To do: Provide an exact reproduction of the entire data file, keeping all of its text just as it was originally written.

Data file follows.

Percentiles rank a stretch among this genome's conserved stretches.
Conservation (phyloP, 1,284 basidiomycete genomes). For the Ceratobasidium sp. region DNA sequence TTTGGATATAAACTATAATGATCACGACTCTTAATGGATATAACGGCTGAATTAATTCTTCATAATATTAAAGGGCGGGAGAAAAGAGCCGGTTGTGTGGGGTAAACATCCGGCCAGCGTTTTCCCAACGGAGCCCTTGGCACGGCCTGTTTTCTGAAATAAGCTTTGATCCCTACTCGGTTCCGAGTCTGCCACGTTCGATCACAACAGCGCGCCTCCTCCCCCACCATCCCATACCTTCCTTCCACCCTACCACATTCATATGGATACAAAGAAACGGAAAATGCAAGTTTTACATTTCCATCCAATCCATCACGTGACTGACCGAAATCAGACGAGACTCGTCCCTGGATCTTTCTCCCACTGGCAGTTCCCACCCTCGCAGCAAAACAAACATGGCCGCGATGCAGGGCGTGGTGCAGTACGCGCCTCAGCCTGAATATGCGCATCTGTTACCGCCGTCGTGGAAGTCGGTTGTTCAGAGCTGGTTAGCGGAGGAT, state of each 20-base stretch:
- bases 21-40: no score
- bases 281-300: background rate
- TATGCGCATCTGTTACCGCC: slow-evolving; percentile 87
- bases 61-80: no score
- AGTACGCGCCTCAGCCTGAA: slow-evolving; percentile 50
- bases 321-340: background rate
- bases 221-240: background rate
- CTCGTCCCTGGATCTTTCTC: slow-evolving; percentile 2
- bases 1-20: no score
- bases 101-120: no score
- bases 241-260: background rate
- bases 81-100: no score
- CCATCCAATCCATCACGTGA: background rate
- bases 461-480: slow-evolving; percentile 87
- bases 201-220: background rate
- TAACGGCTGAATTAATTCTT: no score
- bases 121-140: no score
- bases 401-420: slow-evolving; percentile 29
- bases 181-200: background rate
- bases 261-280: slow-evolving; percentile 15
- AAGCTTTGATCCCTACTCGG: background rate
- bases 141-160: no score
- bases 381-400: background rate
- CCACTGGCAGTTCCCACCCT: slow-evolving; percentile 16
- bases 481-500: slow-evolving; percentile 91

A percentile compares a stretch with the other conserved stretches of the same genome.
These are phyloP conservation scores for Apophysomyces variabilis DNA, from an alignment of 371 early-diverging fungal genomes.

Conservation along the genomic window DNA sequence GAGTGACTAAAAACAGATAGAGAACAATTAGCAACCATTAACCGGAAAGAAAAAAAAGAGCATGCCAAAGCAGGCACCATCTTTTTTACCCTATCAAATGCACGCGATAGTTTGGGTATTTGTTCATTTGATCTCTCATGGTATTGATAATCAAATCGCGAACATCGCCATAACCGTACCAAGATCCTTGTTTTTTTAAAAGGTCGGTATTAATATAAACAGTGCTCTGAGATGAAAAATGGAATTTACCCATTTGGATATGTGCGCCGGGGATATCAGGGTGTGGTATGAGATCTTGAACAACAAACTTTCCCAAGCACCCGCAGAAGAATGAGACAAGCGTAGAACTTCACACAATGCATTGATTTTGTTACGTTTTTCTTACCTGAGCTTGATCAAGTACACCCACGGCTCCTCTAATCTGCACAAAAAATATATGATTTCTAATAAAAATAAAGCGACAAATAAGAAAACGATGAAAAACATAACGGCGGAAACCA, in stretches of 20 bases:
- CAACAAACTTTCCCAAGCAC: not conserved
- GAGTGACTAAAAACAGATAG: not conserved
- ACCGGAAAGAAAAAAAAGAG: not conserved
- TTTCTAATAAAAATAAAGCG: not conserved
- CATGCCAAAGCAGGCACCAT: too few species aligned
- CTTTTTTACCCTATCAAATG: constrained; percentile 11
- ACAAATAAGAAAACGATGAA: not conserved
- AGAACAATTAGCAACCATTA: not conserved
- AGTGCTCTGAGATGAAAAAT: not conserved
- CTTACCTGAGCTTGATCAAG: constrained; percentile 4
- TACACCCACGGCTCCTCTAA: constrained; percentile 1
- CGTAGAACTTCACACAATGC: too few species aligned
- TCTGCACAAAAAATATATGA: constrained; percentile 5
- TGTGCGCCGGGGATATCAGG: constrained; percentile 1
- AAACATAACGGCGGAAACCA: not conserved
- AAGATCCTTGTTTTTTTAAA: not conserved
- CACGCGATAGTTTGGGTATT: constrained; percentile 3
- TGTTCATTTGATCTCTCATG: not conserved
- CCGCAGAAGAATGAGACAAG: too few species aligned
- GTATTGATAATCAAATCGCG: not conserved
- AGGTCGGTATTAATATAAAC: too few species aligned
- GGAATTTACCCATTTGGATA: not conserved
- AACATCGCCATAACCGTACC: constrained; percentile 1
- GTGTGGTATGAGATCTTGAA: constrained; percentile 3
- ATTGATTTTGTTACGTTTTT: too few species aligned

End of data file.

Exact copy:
Percentiles rank a stretch among this genome's conserved stretches.
Conservation (phyloP, 1,284 basidiomycete genomes). For the Ceratobasidium sp. region DNA sequence TTTGGATATAAACTATAATGATCACGACTCTTAATGGATATAACGGCTGAATTAATTCTTCATAATATTAAAGGGCGGGAGAAAAGAGCCGGTTGTGTGGGGTAAACATCCGGCCAGCGTTTTCCCAACGGAGCCCTTGGCACGGCCTGTTTTCTGAAATAAGCTTTGATCCCTACTCGGTTCCGAGTCTGCCACGTTCGATCACAACAGCGCGCCTCCTCCCCCACCATCCCATACCTTCCTTCCACCCTACCACATTCATATGGATACAAAGAAACGGAAAATGCAAGTTTTACATTTCCATCCAATCCATCACGTGACTGACCGAAATCAGACGAGACTCGTCCCTGGATCTTTCTCCCACTGGCAGTTCCCACCCTCGCAGCAAAACAAACATGGCCGCGATGCAGGGCGTGGTGCAGTACGCGCCTCAGCCTGAATATGCGCATCTGTTACCGCCGTCGTGGAAGTCGGTTGTTCAGAGCTGGTTAGCGGAGGAT, state of each 20-base stretch:
- bases 21-40: no score
- bases 281-300: background rate
- TATGCGCATCTGTTACCGCC: slow-evolving; percentile 87
- bases 61-80: no score
- AGTACGCGCCTCAGCCTGAA: slow-evolving; percentile 50
- bases 321-340: background rate
- bases 221-240: background rate
- CTCGTCCCTGGATCTTTCTC: slow-evolving; percentile 2
- bases 1-20: no score
- bases 101-120: no score
- bases 241-260: background rate
- bases 81-100: no score
- CCATCCAATCCATCACGTGA: background rate
- bases 461-480: slow-evolving; percentile 87
- bases 201-220: background rate
- TAACGGCTGAATTAATTCTT: no score
- bases 121-140: no score
- bases 401-420: slow-evolving; percentile 29
- bases 181-200: background rate
- bases 261-280: slow-evolving; percentile 15
- AAGCTTTGATCCCTACTCGG: background rate
- bases 141-160: no score
- bases 381-400: background rate
- CCACTGGCAGTTCCCACCCT: slow-evolving; percentile 16
- bases 481-500: slow-evolving; percentile 91

A percentile compares a stretch with the other conserved stretches of the same genome.
These are phyloP conservation scores for Apophysomyces variabilis DNA, from an alignment of 371 early-diverging fungal genomes.

Conservation along the genomic window DNA sequence GAGTGACTAAAAACAGATAGAGAACAATTAGCAACCATTAACCGGAAAGAAAAAAAAGAGCATGCCAAAGCAGGCACCATCTTTTTTACCCTATCAAATGCACGCGATAGTTTGGGTATTTGTTCATTTGATCTCTCATGGTATTGATAATCAAATCGCGAACATCGCCATAACCGTACCAAGATCCTTGTTTTTTTAAAAGGTCGGTATTAATATAAACAGTGCTCTGAGATGAAAAATGGAATTTACCCATTTGGATATGTGCGCCGGGGATATCAGGGTGTGGTATGAGATCTTGAACAACAAACTTTCCCAAGCACCCGCAGAAGAATGAGACAAGCGTAGAACTTCACACAATGCATTGATTTTGTTACGTTTTTCTTACCTGAGCTTGATCAAGTACACCCACGGCTCCTCTAATCTGCACAAAAAATATATGATTTCTAATAAAAATAAAGCGACAAATAAGAAAACGATGAAAAACATAACGGCGGAAACCA, in stretches of 20 bases:
- CAACAAACTTTCCCAAGCAC: not conserved
- GAGTGACTAAAAACAGATAG: not conserved
- ACCGGAAAGAAAAAAAAGAG: not conserved
- TTTCTAATAAAAATAAAGCG: not conserved
- CATGCCAAAGCAGGCACCAT: too few species aligned
- CTTTTTTACCCTATCAAATG: constrained; percentile 11
- ACAAATAAGAAAACGATGAA: not conserved
- AGAACAATTAGCAACCATTA: not conserved
- AGTGCTCTGAGATGAAAAAT: not conserved
- CTTACCTGAGCTTGATCAAG: constrained; percentile 4
- TACACCCACGGCTCCTCTAA: constrained; percentile 1
- CGTAGAACTTCACACAATGC: too few species aligned
- TCTGCACAAAAAATATATGA: constrained; percentile 5
- TGTGCGCCGGGGATATCAGG: constrained; percentile 1
- AAACATAACGGCGGAAACCA: not conserved
- AAGATCCTTGTTTTTTTAAA: not conserved
- CACGCGATAGTTTGGGTATT: constrained; percentile 3
- TGTTCATTTGATCTCTCATG: not conserved
- CCGCAGAAGAATGAGACAAG: too few species aligned
- GTATTGATAATCAAATCGCG: not conserved
- AGGTCGGTATTAATATAAAC: too few species aligned
- GGAATTTACCCATTTGGATA: not conserved
- AACATCGCCATAACCGTACC: constrained; percentile 1
- GTGTGGTATGAGATCTTGAA: constrained; percentile 3
- ATTGATTTTGTTACGTTTTT: too few species aligned